Even though service companies would love to avoid such mass service crises, they often have little real power to do so, no matter how well prepared the companies are. Restoring the customers’ appreciation of the service quality to the pre-crisis level can only be attained by a continued service performance at a higher than pre-crisis level. A crisis will raise the bar for the future, and improving once is not enough. The customer needs to see that the company succeeds consistently in providing a better service. This is all the more important for companies with a good track record who suddenly face a crisis. Such crisis is an extreme deviation of what customers are used to, and has a strong detrimental effect. Getting back to the old pattern of good and significantly better service is crucial. A silver lining is that when one is already in a downward spiral, an additional negative experience will not further decrease the customers’ judgements in the long term.

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In sum, companies should focus on a stable (and good) service performance level. Such performance level has the best outcomes for customers’ service assessment, and takes much less effort compared to constant adjustments needed in response to peaks and troughs in service performance. A good and stable performance, in turn, is a strong argument for companies in their communication to customers, as it may engender favorable perceptions of the service quality.

This post is based on the article “Losses Loom Longer Than Gains. Modeling the Impact of Service Crises on Perceived Service Quality over Time” which is co-authored by Maarten Gijsenberg (University of Groningen, The Netherlands), Harald van Heerde (Massey University, New Zealand) and Peter Verhoef (University of Groningen, The Netherlands). It is published in the Journal of Marketing Research (Volume 52, Issue 5, October 2015; ).

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MJ Gijsenberg PictureMaarten J. Gijsenberg is Associate Professor of Marketing at the University of Groningen, the Netherlands. He holds an MSc in business engineering, and a PhD in marketing (both from the University of Leuven, Belgium).

His research focusses on the econometric modelling of marketing decisions (timing and size of investments, targeting of actions) and their effectiveness, with special attention to the over-time dynamics of the latter (due to e.g. the impact of both macro-economic and firm-specific crises on consumers’ behavior), and main focus on advertising. His work has been published in the Journal of Marketing Research and the International Journal of Research in Marketing.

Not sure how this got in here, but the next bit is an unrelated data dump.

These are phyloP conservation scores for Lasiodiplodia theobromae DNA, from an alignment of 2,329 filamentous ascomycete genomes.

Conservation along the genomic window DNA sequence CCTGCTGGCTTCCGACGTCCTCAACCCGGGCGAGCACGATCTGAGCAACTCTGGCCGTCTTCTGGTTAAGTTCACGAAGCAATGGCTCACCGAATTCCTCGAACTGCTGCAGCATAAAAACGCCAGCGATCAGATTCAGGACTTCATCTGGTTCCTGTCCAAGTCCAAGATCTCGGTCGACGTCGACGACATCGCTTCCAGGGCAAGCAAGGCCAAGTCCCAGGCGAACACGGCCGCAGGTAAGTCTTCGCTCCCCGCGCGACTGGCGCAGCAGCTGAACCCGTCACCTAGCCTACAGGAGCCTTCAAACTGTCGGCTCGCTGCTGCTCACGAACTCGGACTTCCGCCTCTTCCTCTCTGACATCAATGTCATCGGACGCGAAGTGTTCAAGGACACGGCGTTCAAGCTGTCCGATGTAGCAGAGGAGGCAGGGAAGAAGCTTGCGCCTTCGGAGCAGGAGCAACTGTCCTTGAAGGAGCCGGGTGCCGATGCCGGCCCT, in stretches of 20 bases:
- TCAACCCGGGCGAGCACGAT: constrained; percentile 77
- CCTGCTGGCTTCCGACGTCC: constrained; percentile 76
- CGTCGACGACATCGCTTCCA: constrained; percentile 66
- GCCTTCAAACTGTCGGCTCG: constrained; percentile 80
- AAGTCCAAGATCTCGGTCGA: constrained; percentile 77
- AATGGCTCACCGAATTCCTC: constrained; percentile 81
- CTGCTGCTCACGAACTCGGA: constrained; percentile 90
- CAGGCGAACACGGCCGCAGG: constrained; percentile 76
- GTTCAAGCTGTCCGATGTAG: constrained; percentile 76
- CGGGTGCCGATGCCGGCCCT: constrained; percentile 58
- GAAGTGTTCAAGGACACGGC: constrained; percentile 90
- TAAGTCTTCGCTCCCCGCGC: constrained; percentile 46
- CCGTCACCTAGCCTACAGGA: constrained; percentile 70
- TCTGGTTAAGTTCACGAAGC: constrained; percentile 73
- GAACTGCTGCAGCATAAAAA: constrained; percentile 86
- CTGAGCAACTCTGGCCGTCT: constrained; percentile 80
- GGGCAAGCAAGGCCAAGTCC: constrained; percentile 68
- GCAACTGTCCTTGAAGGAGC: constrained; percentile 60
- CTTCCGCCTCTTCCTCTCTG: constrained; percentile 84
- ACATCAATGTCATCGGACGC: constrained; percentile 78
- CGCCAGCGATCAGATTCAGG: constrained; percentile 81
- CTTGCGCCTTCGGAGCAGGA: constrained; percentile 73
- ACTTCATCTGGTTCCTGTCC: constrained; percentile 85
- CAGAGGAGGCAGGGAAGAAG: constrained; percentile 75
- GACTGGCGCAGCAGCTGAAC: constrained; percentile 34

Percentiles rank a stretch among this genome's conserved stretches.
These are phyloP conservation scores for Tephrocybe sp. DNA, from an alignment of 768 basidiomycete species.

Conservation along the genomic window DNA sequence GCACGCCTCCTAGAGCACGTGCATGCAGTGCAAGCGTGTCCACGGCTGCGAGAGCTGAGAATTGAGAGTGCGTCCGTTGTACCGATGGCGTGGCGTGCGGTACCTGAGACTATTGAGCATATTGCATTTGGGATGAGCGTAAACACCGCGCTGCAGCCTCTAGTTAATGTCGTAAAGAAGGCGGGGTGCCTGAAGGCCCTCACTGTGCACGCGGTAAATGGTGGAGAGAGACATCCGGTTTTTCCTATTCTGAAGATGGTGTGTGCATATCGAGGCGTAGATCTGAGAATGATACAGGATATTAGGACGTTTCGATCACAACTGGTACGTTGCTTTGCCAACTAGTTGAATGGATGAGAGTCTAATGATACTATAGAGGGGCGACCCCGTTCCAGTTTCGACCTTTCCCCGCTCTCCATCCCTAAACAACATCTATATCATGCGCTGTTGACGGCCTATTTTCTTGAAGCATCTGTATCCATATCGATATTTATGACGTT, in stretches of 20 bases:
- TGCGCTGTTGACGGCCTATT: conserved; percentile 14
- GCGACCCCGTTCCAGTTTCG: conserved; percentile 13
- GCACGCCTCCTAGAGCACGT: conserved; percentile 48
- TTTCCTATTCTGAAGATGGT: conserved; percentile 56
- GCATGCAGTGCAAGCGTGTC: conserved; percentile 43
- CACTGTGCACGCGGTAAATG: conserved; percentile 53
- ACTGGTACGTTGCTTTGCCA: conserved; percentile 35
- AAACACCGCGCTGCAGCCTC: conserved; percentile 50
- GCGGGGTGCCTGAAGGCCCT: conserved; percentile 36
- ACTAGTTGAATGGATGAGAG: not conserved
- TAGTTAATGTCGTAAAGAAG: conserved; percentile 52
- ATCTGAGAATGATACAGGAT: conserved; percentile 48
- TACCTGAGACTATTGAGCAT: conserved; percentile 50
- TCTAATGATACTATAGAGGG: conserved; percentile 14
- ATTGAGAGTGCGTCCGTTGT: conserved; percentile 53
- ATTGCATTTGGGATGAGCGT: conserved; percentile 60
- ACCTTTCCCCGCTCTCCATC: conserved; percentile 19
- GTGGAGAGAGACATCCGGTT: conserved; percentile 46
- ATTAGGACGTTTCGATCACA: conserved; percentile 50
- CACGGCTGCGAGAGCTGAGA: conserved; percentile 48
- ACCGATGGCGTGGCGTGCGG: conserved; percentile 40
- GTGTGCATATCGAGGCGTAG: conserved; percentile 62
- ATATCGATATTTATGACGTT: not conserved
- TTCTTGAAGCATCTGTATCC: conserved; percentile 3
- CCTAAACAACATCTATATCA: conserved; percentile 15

He was second runner-up of the 2010 EMAC McKinsey Marketing Dissertation Award, and his research has also been awarded with a Marie Curie Fellowship of the European Commission. Recently, his paper on advertising effectiveness around major sports events was selected by the Marketing Science Institute as one of the “2014 Must-Read Articles for Marketers”.

2015 Compete Through Service Symposium: Recap in Pictures

Thank you everyone who attended Compete Through Service Symposium this year!  You made it another great event!

Mark your calendars for the next year’s Symposium, which will take place on October 26-28th, 2016. We look forward to seeing you there!

Leading a Culture of Service

By: Christine McHugh

My experience in customer service started in middle school, working for my grandparents at their retail gift shop.  Subsequently, a stint as a restaurant hostess and then a receptionist at a hair salon led me to managing a chain of espresso carts in Seattle where I enjoyed making coffee and talking with customers.

When I began to look for another job that provided health insurance, Starbucks was suggested given their reputation as an employer and my background in coffee.  I was hired as a barista 26 years ago when we had just 36 stores.

As a new Starbucks partner (employee), I went through extensive training on product quality, preparation and, of course, customer service.  When I was promoted into management, I received additional training on what it meant to be a customer service leader.  We had mantras like “if you’re not helping a customer, help someone who is”.